4. If you aren't sure who to play for, go to this post about a site that rates different charities. It might help you decide. Or ask me!
    5. After naming your bracket, click on the "My Groups" link in the middle of the page, and follow the drop down list to "Create or Join a Group."
    6. Search for "TBE Play For A Cause 2010"
    7. Join the group. Congrats! You are now entered into the TBE Play For A Cause 2010 pool!
    8. Selection Sunday is this Sunday, March 14, 2010. The first round starts Thursday, March 18th. Please have your brackets entered before the first game on Thursday.

    The $10 pool contribution can be given to me directly or through the paypal link in the top right corner of this webpage.

    We will follow all the official ESPN tournament rules for scoring including tiebreakers.

    Good luck! Contact me if you have any questions.

    Monday, March 08, 2010

    Kneel at the Altar of Your God

    Yesterday I was reading an article at The Reinvigorated Programmer (hat tip to my brother for the link) about the changes in computer programming and coming to grips (or not) with them. The writer laments the metamorphosis of programming away from a creationary enterprise.

    Today, I mostly paste libraries together. ... Is that programming? Really? Yes, it takes taste and discernment and experience to do well; but it doesn’t require brilliance and it doesn’t excite. It’s not what we dreamed of as fourteen-year-olds and trained for as eighteen-year-olds. It doesn’t get the juices flowing. It’s not making.

    How universal is this desire to create? It drives humanity, and has since the beginning. Adam & Eve got kicked out of the Garden of Eden and started creating our race. The Pharaohs of Egypt built huge pyramids to remind us of their power. America boasts of creating an environment (government and economy) that fosters creation of products and ideas.

    EBM not only takes the individuality out of case management, but stifles innovation
    Medicine is the same. To some extent each of us, definitely myself, got into medicine to help others. Put another way, we wanted to create health from sickness. Surgeons say "a chance to cut is a chance to cure," but it could also be said "...a chance to create a new, healthy patient." 80% of physicians are still in private practice instead of large, academic settings because - in part - we enjoy creating that medical practice. We enjoy hiring our nurses, finding our own building, being our own boss. We enjoy creating a relationship with our patients.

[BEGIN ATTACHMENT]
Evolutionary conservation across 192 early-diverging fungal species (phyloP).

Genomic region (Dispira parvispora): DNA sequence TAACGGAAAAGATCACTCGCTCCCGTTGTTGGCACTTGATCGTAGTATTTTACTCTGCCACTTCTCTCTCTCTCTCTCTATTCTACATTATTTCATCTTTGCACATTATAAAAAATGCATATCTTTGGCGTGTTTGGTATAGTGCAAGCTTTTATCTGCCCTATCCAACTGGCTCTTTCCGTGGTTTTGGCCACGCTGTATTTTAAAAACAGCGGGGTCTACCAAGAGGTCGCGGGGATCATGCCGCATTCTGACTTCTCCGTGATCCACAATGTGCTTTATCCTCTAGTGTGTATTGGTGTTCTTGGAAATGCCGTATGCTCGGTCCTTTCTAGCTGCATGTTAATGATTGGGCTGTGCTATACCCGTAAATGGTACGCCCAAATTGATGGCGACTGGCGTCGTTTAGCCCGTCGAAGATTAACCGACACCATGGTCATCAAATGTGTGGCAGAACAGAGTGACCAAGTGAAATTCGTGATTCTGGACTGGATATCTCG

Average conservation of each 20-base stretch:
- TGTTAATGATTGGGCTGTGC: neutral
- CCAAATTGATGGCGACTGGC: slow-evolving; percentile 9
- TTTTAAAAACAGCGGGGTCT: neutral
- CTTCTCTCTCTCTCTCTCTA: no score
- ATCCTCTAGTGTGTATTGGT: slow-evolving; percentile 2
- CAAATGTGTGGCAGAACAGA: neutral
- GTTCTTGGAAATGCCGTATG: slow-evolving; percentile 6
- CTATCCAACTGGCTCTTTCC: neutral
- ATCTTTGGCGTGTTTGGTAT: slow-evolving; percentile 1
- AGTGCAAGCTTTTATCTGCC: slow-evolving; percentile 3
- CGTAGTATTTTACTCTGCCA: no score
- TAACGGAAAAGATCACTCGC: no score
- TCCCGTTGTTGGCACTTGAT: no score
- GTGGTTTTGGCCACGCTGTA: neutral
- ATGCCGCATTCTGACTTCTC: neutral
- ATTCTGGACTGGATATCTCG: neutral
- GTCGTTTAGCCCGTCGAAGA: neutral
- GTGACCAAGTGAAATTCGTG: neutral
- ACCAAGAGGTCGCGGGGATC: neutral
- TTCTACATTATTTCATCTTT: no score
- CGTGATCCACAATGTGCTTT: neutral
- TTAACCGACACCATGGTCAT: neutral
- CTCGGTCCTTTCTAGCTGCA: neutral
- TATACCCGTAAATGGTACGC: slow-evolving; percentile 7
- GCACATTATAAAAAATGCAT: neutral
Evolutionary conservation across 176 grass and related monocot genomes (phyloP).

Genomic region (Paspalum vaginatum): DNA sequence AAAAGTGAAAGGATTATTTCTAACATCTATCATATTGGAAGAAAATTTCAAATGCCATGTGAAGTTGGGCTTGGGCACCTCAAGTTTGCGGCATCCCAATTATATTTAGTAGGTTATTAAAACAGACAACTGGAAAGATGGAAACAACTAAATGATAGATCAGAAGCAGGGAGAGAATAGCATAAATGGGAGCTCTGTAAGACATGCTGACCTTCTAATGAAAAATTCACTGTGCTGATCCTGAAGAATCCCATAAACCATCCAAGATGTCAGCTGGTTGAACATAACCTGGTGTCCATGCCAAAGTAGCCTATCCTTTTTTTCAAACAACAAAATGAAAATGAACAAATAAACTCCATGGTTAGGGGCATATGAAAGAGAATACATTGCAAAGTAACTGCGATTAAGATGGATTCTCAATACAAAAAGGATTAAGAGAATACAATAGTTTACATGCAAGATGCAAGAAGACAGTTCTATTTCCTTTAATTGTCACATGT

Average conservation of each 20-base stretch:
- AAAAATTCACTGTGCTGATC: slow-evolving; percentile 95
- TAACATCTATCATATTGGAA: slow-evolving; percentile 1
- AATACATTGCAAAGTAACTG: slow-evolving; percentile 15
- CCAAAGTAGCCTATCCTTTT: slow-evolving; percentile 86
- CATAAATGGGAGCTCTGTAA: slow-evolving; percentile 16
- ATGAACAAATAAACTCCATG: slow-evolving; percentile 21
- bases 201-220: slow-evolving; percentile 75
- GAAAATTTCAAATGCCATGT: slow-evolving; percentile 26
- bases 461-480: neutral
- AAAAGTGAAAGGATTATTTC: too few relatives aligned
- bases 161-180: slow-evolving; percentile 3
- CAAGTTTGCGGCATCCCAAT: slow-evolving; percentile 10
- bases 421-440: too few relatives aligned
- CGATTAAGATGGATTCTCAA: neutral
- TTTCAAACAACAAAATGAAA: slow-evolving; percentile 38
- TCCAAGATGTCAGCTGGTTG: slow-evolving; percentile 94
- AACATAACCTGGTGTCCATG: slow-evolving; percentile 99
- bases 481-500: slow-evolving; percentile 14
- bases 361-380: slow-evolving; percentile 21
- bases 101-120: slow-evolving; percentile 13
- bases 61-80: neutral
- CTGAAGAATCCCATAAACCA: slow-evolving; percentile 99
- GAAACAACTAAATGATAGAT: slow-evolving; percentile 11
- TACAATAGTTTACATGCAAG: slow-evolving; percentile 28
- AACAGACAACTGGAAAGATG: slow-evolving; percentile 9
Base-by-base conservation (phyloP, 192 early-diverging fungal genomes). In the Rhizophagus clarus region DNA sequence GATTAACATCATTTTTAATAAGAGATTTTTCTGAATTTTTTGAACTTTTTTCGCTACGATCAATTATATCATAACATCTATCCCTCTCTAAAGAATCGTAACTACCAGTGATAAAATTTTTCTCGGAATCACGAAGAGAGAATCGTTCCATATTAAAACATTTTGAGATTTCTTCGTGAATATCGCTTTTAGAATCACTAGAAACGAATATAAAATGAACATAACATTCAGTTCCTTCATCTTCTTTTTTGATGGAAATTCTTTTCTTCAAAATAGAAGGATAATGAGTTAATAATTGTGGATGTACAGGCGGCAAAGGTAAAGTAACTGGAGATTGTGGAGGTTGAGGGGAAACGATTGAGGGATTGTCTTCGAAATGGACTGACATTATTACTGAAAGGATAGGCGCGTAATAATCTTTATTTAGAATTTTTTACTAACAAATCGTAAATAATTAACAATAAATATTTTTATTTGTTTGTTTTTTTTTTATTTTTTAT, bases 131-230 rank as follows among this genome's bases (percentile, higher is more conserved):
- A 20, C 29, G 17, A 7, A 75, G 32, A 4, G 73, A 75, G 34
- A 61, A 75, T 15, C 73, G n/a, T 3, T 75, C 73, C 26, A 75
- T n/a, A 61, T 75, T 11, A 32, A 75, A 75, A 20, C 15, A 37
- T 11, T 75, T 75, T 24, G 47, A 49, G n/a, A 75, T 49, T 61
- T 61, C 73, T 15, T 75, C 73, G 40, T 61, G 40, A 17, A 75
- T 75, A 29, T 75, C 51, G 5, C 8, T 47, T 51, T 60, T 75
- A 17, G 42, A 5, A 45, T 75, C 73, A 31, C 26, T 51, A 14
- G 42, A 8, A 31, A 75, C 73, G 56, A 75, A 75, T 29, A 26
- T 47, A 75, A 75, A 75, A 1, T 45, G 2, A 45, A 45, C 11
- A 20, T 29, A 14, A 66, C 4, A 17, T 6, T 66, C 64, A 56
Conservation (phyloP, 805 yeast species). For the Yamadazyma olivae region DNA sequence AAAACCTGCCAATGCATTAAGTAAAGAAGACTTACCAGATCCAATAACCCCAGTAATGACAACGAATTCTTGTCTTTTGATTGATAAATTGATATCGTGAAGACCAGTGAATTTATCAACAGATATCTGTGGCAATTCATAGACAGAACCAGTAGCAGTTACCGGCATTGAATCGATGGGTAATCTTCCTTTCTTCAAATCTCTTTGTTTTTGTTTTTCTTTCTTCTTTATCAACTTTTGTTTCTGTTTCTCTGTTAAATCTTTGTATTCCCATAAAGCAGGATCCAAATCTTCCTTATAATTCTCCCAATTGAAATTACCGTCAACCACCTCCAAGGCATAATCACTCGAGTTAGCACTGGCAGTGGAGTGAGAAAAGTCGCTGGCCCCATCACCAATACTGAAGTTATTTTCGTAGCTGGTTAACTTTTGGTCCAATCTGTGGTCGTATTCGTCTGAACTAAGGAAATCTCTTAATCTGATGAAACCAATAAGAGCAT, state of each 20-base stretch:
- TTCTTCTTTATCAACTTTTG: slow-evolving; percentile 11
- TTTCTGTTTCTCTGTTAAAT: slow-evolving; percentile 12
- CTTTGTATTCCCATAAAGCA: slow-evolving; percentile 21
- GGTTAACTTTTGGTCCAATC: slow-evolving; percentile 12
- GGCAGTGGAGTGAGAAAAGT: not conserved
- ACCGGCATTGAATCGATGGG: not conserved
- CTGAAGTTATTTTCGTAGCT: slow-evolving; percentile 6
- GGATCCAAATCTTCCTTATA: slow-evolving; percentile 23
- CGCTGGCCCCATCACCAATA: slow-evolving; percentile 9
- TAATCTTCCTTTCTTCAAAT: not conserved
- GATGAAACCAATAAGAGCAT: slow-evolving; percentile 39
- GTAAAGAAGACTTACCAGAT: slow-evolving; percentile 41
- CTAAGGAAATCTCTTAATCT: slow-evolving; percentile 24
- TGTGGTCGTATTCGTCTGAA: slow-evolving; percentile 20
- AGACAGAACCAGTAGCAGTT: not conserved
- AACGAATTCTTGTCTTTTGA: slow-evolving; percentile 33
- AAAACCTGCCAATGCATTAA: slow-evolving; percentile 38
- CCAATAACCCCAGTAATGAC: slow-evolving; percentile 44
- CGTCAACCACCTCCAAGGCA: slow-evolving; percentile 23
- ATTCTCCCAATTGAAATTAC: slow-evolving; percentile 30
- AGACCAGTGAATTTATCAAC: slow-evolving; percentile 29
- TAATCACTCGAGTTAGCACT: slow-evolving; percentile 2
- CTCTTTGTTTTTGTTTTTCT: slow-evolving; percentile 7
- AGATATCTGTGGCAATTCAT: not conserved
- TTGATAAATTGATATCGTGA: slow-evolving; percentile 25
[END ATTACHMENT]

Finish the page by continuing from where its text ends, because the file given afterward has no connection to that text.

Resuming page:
Quoted in the article is Don Knuth, from Peter Siebel's book Coding at Work:

    There’s the change that I’m really worried about: that the way a lot of programming goes today isn’t any fun because it’s just plugging in magic incantations — combine somebody else’s software and start it up. It doesn’t have much creativity. I’m worried that it’s becoming too boring because you don’t have a chance to do anything much new. Your kick comes out of seeing fun results coming out of the machine, but not the kind of kick that I always got by creating something new.

    ...The problem is that coding isn’t fun if all you can do is call things out of a library, if you can’t write the library yourself. If the job of coding is just to be finding the right combination of parameters, that does fairly obvious things, then who’d want to go into that as a career?

    The current trend of Evidence-based Medicine (EBM) is the mirror of Don Knuth's antagonist. We are taught in medical school and Continuing Medical Education (CME) seminars that we must practice EBM. Medicare has adopted it as measures of quality and tied it to repayment. for example, hospitals are rated by Medicare according to how fast a heart attack patient gets to angioplasty once arriving at the ER.

    This isn't a bad thing. When numerous studies show that mortality improves when a patient gets to the cath lab in under 60 minutes, who will argue with saving lives?

    But the problem with implementing EBM on a systems level vs a personal level, is that the physician becomes the cog in a machine.

    In an article on insurance companies using EBM to determine care, it says,

    Under EBM, medical treatment decisions are made primarily using guidelines from existing literature rather than a doctor's own expert opinion. Advocates of the practice say such guidelines limit variation in physician practice thereby improving quality of care.

    But critics dismiss a reliance on such standardized treatment protocols as "cookbook medicine" and argue that EBM not only takes the individuality out of case management, but stifles innovation by removing insurance companies' obligation to pay for treatments they may deem "experimental."

    And so the problems are two-fold for physicians:
    1. The adoption of systems-wide EBM results in elaborate flow charts and checklists that impart a feeling of "cookbook medicine" on the viewer. For a physician this negates the creator feeling. As this pervades the profession, would-be physicians who understand this will follow that creator feeling to other professions & medicine will lose a valuable part of its talent pool.